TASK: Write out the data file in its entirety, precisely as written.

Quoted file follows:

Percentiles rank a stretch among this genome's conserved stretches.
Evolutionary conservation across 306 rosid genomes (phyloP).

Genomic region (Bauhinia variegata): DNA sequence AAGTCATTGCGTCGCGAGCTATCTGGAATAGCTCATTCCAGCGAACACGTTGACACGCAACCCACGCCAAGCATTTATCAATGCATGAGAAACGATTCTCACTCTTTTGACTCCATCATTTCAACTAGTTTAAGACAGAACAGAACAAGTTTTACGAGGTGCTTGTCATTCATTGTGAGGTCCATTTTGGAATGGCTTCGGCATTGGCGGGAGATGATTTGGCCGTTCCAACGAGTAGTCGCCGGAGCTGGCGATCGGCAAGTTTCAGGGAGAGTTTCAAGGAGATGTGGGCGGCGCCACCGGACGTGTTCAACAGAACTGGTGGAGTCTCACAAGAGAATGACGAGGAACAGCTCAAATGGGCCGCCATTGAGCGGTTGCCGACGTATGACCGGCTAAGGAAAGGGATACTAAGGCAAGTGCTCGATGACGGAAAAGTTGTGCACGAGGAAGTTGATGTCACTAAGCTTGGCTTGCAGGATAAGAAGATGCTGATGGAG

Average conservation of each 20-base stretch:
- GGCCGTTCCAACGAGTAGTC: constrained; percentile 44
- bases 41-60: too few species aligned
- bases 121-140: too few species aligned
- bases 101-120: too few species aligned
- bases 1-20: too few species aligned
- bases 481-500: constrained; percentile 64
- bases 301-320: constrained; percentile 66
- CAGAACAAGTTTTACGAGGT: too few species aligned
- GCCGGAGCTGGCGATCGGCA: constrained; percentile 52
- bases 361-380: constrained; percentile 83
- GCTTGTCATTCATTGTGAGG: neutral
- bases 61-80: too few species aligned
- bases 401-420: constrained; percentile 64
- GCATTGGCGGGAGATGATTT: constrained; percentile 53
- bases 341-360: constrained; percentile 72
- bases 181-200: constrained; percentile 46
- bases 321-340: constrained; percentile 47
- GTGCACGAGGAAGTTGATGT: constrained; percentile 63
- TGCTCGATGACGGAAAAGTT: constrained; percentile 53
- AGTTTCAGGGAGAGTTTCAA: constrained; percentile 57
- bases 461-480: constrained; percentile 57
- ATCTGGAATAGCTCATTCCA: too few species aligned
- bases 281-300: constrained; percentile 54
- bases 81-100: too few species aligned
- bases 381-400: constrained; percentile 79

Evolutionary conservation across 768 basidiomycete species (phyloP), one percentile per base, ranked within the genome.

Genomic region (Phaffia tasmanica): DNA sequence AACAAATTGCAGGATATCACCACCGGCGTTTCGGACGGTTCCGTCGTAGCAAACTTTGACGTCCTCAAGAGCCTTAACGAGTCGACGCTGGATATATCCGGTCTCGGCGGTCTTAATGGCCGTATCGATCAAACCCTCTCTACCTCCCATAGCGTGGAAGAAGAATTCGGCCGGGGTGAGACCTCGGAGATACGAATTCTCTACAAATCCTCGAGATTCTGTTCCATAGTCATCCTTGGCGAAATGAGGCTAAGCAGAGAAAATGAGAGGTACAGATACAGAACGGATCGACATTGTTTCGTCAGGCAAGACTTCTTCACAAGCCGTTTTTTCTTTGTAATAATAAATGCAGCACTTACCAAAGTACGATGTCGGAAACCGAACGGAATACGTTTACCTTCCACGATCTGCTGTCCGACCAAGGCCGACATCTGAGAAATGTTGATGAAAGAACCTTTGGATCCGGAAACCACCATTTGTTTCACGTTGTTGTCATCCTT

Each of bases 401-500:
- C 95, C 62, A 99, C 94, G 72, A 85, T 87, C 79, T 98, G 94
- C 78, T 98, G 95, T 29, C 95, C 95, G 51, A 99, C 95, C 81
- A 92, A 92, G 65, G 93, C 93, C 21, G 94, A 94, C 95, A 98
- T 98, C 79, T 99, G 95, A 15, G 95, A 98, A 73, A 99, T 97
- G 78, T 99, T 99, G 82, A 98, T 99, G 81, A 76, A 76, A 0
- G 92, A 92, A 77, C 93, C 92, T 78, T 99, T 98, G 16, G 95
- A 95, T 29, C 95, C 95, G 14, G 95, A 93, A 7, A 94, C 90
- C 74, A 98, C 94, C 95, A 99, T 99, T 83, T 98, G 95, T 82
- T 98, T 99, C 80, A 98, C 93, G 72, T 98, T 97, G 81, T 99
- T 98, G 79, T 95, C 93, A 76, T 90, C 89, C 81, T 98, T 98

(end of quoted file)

Percentiles rank a stretch among this genome's conserved stretches.
Evolutionary conservation across 306 rosid genomes (phyloP).

Genomic region (Bauhinia variegata): DNA sequence AAGTCATTGCGTCGCGAGCTATCTGGAATAGCTCATTCCAGCGAACACGTTGACACGCAACCCACGCCAAGCATTTATCAATGCATGAGAAACGATTCTCACTCTTTTGACTCCATCATTTCAACTAGTTTAAGACAGAACAGAACAAGTTTTACGAGGTGCTTGTCATTCATTGTGAGGTCCATTTTGGAATGGCTTCGGCATTGGCGGGAGATGATTTGGCCGTTCCAACGAGTAGTCGCCGGAGCTGGCGATCGGCAAGTTTCAGGGAGAGTTTCAAGGAGATGTGGGCGGCGCCACCGGACGTGTTCAACAGAACTGGTGGAGTCTCACAAGAGAATGACGAGGAACAGCTCAAATGGGCCGCCATTGAGCGGTTGCCGACGTATGACCGGCTAAGGAAAGGGATACTAAGGCAAGTGCTCGATGACGGAAAAGTTGTGCACGAGGAAGTTGATGTCACTAAGCTTGGCTTGCAGGATAAGAAGATGCTGATGGAG

Average conservation of each 20-base stretch:
- GGCCGTTCCAACGAGTAGTC: constrained; percentile 44
- bases 41-60: too few species aligned
- bases 121-140: too few species aligned
- bases 101-120: too few species aligned
- bases 1-20: too few species aligned
- bases 481-500: constrained; percentile 64
- bases 301-320: constrained; percentile 66
- CAGAACAAGTTTTACGAGGT: too few species aligned
- GCCGGAGCTGGCGATCGGCA: constrained; percentile 52
- bases 361-380: constrained; percentile 83
- GCTTGTCATTCATTGTGAGG: neutral
- bases 61-80: too few species aligned
- bases 401-420: constrained; percentile 64
- GCATTGGCGGGAGATGATTT: constrained; percentile 53
- bases 341-360: constrained; percentile 72
- bases 181-200: constrained; percentile 46
- bases 321-340: constrained; percentile 47
- GTGCACGAGGAAGTTGATGT: constrained; percentile 63
- TGCTCGATGACGGAAAAGTT: constrained; percentile 53
- AGTTTCAGGGAGAGTTTCAA: constrained; percentile 57
- bases 461-480: constrained; percentile 57
- ATCTGGAATAGCTCATTCCA: too few species aligned
- bases 281-300: constrained; percentile 54
- bases 81-100: too few species aligned
- bases 381-400: constrained; percentile 79

Evolutionary conservation across 768 basidiomycete species (phyloP), one percentile per base, ranked within the genome.

Genomic region (Phaffia tasmanica): DNA sequence AACAAATTGCAGGATATCACCACCGGCGTTTCGGACGGTTCCGTCGTAGCAAACTTTGACGTCCTCAAGAGCCTTAACGAGTCGACGCTGGATATATCCGGTCTCGGCGGTCTTAATGGCCGTATCGATCAAACCCTCTCTACCTCCCATAGCGTGGAAGAAGAATTCGGCCGGGGTGAGACCTCGGAGATACGAATTCTCTACAAATCCTCGAGATTCTGTTCCATAGTCATCCTTGGCGAAATGAGGCTAAGCAGAGAAAATGAGAGGTACAGATACAGAACGGATCGACATTGTTTCGTCAGGCAAGACTTCTTCACAAGCCGTTTTTTCTTTGTAATAATAAATGCAGCACTTACCAAAGTACGATGTCGGAAACCGAACGGAATACGTTTACCTTCCACGATCTGCTGTCCGACCAAGGCCGACATCTGAGAAATGTTGATGAAAGAACCTTTGGATCCGGAAACCACCATTTGTTTCACGTTGTTGTCATCCTT

Each of bases 401-500:
- C 95, C 62, A 99, C 94, G 72, A 85, T 87, C 79, T 98, G 94
- C 78, T 98, G 95, T 29, C 95, C 95, G 51, A 99, C 95, C 81
- A 92, A 92, G 65, G 93, C 93, C 21, G 94, A 94, C 95, A 98
- T 98, C 79, T 99, G 95, A 15, G 95, A 98, A 73, A 99, T 97
- G 78, T 99, T 99, G 82, A 98, T 99, G 81, A 76, A 76, A 0
- G 92, A 92, A 77, C 93, C 92, T 78, T 99, T 98, G 16, G 95
- A 95, T 29, C 95, C 95, G 14, G 95, A 93, A 7, A 94, C 90
- C 74, A 98, C 94, C 95, A 99, T 99, T 83, T 98, G 95, T 82
- T 98, T 99, C 80, A 98, C 93, G 72, T 98, T 97, G 81, T 99
- T 98, G 79, T 95, C 93, A 76, T 90, C 89, C 81, T 98, T 98